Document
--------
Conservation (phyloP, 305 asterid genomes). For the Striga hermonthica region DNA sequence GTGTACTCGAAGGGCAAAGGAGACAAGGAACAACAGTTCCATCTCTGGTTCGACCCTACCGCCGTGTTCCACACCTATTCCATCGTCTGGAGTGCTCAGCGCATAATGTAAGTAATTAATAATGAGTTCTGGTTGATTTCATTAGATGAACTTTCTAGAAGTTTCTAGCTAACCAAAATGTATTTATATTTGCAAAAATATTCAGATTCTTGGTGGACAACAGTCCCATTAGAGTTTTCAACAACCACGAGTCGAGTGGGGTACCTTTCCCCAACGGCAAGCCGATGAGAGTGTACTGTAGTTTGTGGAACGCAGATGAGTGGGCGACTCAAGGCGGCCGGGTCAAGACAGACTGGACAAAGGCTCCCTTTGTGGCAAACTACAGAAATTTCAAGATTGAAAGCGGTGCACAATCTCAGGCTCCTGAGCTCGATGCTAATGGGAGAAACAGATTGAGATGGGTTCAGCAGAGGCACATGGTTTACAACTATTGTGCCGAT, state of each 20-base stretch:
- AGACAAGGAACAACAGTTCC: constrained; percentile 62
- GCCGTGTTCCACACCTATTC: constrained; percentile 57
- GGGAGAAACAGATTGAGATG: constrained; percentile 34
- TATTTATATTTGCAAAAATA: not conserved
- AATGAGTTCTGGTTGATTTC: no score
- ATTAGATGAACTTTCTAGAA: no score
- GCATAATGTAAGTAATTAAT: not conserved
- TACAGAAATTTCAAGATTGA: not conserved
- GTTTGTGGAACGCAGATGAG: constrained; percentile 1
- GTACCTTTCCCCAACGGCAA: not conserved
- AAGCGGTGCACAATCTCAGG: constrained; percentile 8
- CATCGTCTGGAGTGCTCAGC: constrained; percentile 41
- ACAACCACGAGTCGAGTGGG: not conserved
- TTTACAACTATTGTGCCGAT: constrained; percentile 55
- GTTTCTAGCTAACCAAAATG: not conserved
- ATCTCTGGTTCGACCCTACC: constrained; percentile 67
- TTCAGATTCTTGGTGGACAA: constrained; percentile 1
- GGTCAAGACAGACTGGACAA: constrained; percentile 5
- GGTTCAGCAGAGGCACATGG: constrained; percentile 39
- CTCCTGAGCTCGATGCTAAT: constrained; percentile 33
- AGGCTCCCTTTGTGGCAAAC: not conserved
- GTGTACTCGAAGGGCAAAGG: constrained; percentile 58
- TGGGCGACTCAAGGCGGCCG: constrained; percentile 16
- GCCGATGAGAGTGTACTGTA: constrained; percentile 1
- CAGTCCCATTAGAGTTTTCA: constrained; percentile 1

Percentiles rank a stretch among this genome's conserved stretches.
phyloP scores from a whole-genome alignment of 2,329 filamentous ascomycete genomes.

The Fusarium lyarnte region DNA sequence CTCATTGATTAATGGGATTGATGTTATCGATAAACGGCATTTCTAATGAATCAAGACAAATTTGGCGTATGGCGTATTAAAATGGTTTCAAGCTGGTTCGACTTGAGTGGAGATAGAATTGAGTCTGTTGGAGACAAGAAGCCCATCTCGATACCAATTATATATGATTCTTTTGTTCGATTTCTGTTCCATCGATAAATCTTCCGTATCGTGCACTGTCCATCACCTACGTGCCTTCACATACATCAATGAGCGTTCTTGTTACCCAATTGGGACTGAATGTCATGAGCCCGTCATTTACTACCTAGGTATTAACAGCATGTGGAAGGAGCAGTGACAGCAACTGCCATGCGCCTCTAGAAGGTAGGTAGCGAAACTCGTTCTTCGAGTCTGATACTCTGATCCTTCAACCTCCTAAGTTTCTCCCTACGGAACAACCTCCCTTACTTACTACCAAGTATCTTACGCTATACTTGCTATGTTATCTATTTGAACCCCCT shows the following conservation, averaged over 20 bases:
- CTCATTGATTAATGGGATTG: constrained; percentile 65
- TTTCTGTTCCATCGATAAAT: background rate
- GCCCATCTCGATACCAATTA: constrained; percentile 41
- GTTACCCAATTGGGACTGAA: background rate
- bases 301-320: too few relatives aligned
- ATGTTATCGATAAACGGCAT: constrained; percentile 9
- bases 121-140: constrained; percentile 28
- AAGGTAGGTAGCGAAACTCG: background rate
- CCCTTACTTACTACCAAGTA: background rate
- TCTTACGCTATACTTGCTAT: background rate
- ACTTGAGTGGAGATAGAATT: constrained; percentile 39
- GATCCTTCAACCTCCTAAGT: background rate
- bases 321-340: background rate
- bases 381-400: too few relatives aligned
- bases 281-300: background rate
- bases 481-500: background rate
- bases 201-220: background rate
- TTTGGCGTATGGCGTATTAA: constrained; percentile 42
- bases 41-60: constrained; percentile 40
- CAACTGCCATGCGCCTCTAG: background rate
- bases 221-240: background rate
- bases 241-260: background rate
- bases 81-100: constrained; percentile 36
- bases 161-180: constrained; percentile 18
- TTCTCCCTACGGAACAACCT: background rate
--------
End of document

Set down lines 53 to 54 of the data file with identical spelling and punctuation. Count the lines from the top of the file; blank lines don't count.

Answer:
- bases 161-180: constrained; percentile 18
- TTCTCCCTACGGAACAACCT: background rate